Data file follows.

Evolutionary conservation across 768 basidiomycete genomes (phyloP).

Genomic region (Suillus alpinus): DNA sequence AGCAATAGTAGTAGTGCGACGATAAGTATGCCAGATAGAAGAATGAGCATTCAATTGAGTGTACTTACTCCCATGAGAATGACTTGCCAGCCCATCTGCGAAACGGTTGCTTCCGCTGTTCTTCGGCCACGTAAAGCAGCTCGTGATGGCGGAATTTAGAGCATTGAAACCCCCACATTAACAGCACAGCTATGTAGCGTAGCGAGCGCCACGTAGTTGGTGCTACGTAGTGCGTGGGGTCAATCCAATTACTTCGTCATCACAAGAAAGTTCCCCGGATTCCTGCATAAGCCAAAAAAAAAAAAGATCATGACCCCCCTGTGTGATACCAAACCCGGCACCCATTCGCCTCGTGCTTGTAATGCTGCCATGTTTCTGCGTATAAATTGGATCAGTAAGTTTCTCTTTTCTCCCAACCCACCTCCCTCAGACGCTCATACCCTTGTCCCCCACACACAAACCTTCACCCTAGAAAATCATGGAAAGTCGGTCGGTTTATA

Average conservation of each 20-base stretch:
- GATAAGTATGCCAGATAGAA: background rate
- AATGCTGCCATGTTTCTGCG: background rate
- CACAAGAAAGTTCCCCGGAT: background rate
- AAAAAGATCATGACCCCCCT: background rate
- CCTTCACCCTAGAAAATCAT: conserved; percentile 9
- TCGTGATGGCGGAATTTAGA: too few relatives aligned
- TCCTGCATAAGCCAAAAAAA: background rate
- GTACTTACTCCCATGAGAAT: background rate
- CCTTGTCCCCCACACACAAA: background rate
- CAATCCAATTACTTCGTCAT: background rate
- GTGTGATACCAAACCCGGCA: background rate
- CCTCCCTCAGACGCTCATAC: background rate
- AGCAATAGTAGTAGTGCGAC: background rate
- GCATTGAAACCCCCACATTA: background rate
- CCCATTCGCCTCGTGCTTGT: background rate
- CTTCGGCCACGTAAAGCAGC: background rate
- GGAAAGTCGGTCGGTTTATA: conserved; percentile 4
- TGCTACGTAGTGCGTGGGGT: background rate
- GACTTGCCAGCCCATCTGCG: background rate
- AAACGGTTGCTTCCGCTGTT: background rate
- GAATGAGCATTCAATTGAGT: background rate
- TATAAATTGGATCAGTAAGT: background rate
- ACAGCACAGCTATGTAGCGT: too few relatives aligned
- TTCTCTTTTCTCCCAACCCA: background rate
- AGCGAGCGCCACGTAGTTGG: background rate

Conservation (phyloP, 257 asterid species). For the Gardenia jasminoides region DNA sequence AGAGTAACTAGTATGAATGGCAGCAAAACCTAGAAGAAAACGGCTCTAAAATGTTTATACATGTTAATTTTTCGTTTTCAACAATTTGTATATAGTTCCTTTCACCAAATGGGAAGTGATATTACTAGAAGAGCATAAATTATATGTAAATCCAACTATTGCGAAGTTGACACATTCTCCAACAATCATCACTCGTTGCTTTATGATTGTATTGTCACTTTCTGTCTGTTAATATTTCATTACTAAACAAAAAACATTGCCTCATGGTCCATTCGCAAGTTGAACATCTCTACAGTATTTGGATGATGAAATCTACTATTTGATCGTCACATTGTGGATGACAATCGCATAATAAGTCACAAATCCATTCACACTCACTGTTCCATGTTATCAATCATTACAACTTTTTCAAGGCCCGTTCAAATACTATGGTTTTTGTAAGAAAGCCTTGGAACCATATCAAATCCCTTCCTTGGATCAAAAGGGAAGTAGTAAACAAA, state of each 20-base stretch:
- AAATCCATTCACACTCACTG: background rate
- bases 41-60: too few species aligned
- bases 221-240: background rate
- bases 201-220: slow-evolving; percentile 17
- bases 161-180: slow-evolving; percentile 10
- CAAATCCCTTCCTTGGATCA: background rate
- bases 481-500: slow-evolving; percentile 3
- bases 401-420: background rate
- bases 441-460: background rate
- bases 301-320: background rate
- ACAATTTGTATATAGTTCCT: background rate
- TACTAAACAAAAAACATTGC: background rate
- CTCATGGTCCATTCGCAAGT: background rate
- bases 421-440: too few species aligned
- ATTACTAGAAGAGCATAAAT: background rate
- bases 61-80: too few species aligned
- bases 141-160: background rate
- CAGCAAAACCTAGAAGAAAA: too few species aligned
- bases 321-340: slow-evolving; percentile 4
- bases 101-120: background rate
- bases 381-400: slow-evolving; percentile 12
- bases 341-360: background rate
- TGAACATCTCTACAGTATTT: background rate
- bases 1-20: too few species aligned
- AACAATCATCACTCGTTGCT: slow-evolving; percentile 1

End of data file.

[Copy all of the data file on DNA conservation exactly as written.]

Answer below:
Evolutionary conservation across 768 basidiomycete genomes (phyloP).

Genomic region (Suillus alpinus): DNA sequence AGCAATAGTAGTAGTGCGACGATAAGTATGCCAGATAGAAGAATGAGCATTCAATTGAGTGTACTTACTCCCATGAGAATGACTTGCCAGCCCATCTGCGAAACGGTTGCTTCCGCTGTTCTTCGGCCACGTAAAGCAGCTCGTGATGGCGGAATTTAGAGCATTGAAACCCCCACATTAACAGCACAGCTATGTAGCGTAGCGAGCGCCACGTAGTTGGTGCTACGTAGTGCGTGGGGTCAATCCAATTACTTCGTCATCACAAGAAAGTTCCCCGGATTCCTGCATAAGCCAAAAAAAAAAAAGATCATGACCCCCCTGTGTGATACCAAACCCGGCACCCATTCGCCTCGTGCTTGTAATGCTGCCATGTTTCTGCGTATAAATTGGATCAGTAAGTTTCTCTTTTCTCCCAACCCACCTCCCTCAGACGCTCATACCCTTGTCCCCCACACACAAACCTTCACCCTAGAAAATCATGGAAAGTCGGTCGGTTTATA

Average conservation of each 20-base stretch:
- GATAAGTATGCCAGATAGAA: background rate
- AATGCTGCCATGTTTCTGCG: background rate
- CACAAGAAAGTTCCCCGGAT: background rate
- AAAAAGATCATGACCCCCCT: background rate
- CCTTCACCCTAGAAAATCAT: conserved; percentile 9
- TCGTGATGGCGGAATTTAGA: too few relatives aligned
- TCCTGCATAAGCCAAAAAAA: background rate
- GTACTTACTCCCATGAGAAT: background rate
- CCTTGTCCCCCACACACAAA: background rate
- CAATCCAATTACTTCGTCAT: background rate
- GTGTGATACCAAACCCGGCA: background rate
- CCTCCCTCAGACGCTCATAC: background rate
- AGCAATAGTAGTAGTGCGAC: background rate
- GCATTGAAACCCCCACATTA: background rate
- CCCATTCGCCTCGTGCTTGT: background rate
- CTTCGGCCACGTAAAGCAGC: background rate
- GGAAAGTCGGTCGGTTTATA: conserved; percentile 4
- TGCTACGTAGTGCGTGGGGT: background rate
- GACTTGCCAGCCCATCTGCG: background rate
- AAACGGTTGCTTCCGCTGTT: background rate
- GAATGAGCATTCAATTGAGT: background rate
- TATAAATTGGATCAGTAAGT: background rate
- ACAGCACAGCTATGTAGCGT: too few relatives aligned
- TTCTCTTTTCTCCCAACCCA: background rate
- AGCGAGCGCCACGTAGTTGG: background rate

Conservation (phyloP, 257 asterid species). For the Gardenia jasminoides region DNA sequence AGAGTAACTAGTATGAATGGCAGCAAAACCTAGAAGAAAACGGCTCTAAAATGTTTATACATGTTAATTTTTCGTTTTCAACAATTTGTATATAGTTCCTTTCACCAAATGGGAAGTGATATTACTAGAAGAGCATAAATTATATGTAAATCCAACTATTGCGAAGTTGACACATTCTCCAACAATCATCACTCGTTGCTTTATGATTGTATTGTCACTTTCTGTCTGTTAATATTTCATTACTAAACAAAAAACATTGCCTCATGGTCCATTCGCAAGTTGAACATCTCTACAGTATTTGGATGATGAAATCTACTATTTGATCGTCACATTGTGGATGACAATCGCATAATAAGTCACAAATCCATTCACACTCACTGTTCCATGTTATCAATCATTACAACTTTTTCAAGGCCCGTTCAAATACTATGGTTTTTGTAAGAAAGCCTTGGAACCATATCAAATCCCTTCCTTGGATCAAAAGGGAAGTAGTAAACAAA, state of each 20-base stretch:
- AAATCCATTCACACTCACTG: background rate
- bases 41-60: too few species aligned
- bases 221-240: background rate
- bases 201-220: slow-evolving; percentile 17
- bases 161-180: slow-evolving; percentile 10
- CAAATCCCTTCCTTGGATCA: background rate
- bases 481-500: slow-evolving; percentile 3
- bases 401-420: background rate
- bases 441-460: background rate
- bases 301-320: background rate
- ACAATTTGTATATAGTTCCT: background rate
- TACTAAACAAAAAACATTGC: background rate
- CTCATGGTCCATTCGCAAGT: background rate
- bases 421-440: too few species aligned
- ATTACTAGAAGAGCATAAAT: background rate
- bases 61-80: too few species aligned
- bases 141-160: background rate
- CAGCAAAACCTAGAAGAAAA: too few species aligned
- bases 321-340: slow-evolving; percentile 4
- bases 101-120: background rate
- bases 381-400: slow-evolving; percentile 12
- bases 341-360: background rate
- TGAACATCTCTACAGTATTT: background rate
- bases 1-20: too few species aligned
- AACAATCATCACTCGTTGCT: slow-evolving; percentile 1